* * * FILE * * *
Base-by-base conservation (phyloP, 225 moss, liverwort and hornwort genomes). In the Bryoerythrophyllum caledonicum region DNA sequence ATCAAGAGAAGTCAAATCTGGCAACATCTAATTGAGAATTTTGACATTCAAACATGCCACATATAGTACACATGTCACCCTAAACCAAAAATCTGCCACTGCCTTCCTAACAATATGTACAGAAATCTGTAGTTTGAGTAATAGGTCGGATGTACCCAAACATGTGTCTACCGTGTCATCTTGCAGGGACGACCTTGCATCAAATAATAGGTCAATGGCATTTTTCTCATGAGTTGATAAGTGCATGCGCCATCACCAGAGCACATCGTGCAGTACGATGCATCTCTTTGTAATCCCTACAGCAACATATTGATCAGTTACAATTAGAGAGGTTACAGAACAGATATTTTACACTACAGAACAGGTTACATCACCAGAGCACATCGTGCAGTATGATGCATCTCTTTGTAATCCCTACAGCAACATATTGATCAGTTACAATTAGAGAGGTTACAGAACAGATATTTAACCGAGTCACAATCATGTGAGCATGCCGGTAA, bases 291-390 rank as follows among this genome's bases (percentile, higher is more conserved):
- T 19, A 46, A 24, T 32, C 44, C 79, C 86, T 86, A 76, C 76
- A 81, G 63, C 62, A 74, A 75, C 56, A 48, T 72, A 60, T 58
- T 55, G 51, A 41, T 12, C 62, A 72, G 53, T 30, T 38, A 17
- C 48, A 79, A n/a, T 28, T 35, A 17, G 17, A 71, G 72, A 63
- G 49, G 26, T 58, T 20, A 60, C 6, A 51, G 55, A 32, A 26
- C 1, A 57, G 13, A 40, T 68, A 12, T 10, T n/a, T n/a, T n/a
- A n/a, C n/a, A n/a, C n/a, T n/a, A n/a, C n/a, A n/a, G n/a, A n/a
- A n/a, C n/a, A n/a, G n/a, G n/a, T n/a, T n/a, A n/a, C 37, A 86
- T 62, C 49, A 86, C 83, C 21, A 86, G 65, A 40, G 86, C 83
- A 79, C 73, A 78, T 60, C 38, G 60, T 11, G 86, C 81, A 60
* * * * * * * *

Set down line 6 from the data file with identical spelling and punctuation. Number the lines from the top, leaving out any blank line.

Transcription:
- G 49, G 26, T 58, T 20, A 60, C 6, A 51, G 55, A 32, A 26